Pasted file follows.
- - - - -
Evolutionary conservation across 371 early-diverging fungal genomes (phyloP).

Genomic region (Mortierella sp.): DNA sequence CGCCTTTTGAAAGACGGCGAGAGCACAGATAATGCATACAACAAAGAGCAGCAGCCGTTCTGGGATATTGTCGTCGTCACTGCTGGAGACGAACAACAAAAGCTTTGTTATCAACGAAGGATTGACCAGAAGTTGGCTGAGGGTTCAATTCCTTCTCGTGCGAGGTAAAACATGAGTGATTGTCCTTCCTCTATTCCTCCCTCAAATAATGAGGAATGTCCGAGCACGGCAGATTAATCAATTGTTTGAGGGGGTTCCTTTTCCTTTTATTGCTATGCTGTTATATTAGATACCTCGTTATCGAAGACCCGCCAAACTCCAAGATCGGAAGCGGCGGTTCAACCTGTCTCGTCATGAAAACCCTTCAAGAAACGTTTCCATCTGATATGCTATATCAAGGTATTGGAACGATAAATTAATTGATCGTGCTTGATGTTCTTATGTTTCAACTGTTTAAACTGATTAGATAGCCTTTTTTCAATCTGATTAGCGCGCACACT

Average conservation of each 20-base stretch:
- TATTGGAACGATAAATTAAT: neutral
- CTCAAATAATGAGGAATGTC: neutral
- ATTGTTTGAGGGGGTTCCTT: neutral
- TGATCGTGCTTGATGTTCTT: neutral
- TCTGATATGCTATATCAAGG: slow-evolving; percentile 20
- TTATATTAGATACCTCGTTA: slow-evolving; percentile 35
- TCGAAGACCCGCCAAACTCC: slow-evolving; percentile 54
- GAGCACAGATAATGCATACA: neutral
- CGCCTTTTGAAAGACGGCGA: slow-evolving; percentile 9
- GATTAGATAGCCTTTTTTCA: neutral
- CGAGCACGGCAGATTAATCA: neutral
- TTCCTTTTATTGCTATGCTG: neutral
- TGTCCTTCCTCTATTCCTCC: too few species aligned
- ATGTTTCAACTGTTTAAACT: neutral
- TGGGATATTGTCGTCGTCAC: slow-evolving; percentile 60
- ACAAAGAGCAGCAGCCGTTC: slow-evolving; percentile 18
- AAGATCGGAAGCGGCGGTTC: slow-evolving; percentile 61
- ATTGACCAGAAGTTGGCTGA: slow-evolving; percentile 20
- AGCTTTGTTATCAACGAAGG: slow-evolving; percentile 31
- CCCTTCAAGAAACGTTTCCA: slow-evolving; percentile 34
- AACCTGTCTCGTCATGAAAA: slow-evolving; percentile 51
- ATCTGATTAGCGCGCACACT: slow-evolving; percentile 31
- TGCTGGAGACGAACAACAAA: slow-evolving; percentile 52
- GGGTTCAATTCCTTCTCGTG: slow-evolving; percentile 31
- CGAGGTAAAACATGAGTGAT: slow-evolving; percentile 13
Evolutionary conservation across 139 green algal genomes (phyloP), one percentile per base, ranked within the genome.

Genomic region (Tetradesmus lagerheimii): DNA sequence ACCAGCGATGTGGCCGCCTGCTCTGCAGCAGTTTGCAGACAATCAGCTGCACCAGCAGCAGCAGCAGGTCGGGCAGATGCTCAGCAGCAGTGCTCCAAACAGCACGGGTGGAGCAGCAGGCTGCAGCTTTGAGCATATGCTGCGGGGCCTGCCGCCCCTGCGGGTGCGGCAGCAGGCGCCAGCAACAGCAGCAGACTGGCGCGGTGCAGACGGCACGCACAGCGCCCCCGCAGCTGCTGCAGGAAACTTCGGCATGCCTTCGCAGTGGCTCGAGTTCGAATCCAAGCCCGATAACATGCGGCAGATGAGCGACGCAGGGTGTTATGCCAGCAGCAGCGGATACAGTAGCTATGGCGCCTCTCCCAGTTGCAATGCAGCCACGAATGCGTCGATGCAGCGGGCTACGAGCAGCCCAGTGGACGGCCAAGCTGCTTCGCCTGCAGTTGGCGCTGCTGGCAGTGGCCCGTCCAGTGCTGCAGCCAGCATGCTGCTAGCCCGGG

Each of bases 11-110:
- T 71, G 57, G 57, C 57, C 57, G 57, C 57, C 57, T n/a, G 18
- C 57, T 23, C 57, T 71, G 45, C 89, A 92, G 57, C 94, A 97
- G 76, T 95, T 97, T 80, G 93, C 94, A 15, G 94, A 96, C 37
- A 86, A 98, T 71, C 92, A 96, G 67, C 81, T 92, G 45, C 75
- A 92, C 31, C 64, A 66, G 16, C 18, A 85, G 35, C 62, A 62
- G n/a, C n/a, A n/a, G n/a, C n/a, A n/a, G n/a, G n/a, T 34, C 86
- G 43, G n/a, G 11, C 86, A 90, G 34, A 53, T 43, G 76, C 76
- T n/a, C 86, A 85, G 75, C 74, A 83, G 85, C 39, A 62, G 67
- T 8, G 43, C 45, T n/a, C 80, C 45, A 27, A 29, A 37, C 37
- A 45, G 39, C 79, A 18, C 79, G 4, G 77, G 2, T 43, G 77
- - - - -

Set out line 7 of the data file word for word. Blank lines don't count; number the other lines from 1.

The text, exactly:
- TGATCGTGCTTGATGTTCTT: neutral